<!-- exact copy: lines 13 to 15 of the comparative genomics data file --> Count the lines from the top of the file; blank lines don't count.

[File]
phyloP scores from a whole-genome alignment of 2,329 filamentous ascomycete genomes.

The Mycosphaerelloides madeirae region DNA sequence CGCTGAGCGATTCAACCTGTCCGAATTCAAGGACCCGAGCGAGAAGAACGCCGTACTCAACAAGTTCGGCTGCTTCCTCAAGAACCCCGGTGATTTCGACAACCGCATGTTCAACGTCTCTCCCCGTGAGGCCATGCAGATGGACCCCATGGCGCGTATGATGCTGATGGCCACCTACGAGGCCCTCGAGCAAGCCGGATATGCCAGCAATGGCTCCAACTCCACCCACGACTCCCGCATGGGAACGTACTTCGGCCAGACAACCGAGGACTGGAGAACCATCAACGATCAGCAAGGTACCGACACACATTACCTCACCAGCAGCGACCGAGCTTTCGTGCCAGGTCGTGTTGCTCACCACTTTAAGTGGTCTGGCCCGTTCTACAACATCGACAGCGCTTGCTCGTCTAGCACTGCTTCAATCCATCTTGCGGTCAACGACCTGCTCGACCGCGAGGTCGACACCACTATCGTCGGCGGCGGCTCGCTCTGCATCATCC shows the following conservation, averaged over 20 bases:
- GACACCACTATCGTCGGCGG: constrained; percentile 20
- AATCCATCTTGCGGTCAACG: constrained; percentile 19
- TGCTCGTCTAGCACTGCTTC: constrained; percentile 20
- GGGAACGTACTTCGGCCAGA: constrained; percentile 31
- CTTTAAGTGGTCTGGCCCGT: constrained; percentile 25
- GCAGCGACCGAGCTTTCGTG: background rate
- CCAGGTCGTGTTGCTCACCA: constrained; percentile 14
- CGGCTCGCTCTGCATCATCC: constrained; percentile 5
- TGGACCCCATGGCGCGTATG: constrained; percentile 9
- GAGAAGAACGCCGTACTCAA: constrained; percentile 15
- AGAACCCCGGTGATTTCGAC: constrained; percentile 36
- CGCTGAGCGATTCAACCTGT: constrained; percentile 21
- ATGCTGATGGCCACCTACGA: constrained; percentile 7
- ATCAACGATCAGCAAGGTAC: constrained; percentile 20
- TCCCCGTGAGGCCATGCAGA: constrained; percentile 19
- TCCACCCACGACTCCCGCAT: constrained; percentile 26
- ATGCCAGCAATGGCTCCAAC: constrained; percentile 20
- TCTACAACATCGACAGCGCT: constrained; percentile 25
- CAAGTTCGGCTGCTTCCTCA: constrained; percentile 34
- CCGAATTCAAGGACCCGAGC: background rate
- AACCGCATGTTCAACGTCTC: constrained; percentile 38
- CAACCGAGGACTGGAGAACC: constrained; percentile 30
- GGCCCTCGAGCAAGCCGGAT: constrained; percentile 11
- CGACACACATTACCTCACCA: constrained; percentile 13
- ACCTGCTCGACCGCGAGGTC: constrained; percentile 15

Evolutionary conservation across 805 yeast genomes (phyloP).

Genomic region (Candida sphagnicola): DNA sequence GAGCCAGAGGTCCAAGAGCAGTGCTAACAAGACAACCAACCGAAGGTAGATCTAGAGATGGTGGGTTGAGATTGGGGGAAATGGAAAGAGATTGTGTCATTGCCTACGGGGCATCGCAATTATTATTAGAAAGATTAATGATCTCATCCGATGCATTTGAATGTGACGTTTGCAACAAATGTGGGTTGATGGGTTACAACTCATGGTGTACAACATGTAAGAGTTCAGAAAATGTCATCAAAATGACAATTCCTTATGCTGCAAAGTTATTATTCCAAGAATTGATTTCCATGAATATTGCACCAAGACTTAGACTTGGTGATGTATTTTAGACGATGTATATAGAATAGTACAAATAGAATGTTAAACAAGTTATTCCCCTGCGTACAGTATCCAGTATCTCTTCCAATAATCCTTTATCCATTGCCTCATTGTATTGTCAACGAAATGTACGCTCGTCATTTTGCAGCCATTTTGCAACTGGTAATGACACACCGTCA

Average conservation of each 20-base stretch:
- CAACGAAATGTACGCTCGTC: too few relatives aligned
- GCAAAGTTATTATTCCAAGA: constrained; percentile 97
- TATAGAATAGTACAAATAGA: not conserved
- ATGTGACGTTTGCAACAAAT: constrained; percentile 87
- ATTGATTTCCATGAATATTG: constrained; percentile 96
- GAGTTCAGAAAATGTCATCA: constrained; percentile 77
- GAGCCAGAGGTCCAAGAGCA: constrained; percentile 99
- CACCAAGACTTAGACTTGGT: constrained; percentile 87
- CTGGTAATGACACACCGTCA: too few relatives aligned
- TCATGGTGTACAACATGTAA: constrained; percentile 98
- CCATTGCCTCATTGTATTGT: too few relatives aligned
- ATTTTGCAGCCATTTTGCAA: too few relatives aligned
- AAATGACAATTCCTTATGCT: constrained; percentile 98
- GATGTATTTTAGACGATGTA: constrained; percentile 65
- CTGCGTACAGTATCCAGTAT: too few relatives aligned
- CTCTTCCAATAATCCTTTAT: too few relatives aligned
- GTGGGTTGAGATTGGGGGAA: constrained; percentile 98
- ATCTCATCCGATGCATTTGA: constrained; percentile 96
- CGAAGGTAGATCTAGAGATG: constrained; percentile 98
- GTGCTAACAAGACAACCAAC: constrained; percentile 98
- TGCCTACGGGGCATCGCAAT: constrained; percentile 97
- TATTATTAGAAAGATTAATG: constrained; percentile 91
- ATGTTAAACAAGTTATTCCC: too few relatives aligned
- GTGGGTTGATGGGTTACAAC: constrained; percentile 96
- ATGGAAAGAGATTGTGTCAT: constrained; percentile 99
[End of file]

- AGAACCCCGGTGATTTCGAC: constrained; percentile 36
- CGCTGAGCGATTCAACCTGT: constrained; percentile 21
- ATGCTGATGGCCACCTACGA: constrained; percentile 7